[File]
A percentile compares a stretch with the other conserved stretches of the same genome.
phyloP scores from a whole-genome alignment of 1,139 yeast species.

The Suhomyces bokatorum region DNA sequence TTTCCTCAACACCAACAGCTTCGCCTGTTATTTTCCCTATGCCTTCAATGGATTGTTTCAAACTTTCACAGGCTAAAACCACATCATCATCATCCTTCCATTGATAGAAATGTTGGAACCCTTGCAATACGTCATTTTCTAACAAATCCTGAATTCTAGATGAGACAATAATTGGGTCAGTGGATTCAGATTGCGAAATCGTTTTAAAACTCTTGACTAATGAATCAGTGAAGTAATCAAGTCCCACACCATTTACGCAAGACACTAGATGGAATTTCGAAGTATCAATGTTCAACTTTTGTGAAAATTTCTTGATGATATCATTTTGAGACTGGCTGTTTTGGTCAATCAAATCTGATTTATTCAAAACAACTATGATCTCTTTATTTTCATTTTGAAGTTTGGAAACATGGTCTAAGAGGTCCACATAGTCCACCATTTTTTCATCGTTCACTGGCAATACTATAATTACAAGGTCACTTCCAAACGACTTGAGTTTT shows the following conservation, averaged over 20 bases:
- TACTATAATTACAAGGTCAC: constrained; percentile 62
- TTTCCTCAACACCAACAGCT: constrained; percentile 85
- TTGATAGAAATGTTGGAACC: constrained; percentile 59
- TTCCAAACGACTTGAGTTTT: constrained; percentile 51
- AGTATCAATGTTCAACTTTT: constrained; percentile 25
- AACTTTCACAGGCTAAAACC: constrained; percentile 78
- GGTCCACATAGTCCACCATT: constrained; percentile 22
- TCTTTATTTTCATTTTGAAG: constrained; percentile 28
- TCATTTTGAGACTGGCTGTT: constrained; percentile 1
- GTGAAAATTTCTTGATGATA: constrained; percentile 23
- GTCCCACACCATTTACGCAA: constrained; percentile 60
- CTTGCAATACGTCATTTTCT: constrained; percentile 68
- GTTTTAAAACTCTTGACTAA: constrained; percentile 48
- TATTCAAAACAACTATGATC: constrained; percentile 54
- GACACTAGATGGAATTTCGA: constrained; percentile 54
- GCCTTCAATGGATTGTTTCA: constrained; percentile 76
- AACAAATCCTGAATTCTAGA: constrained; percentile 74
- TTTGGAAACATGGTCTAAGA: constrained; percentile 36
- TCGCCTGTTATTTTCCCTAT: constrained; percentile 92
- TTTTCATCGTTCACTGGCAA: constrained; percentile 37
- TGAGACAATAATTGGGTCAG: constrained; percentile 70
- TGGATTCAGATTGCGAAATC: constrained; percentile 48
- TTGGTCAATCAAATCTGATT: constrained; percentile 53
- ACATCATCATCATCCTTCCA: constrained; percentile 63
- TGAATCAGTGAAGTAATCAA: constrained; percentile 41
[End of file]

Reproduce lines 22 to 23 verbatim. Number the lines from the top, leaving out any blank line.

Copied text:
- TCGCCTGTTATTTTCCCTAT: constrained; percentile 92
- TTTTCATCGTTCACTGGCAA: constrained; percentile 37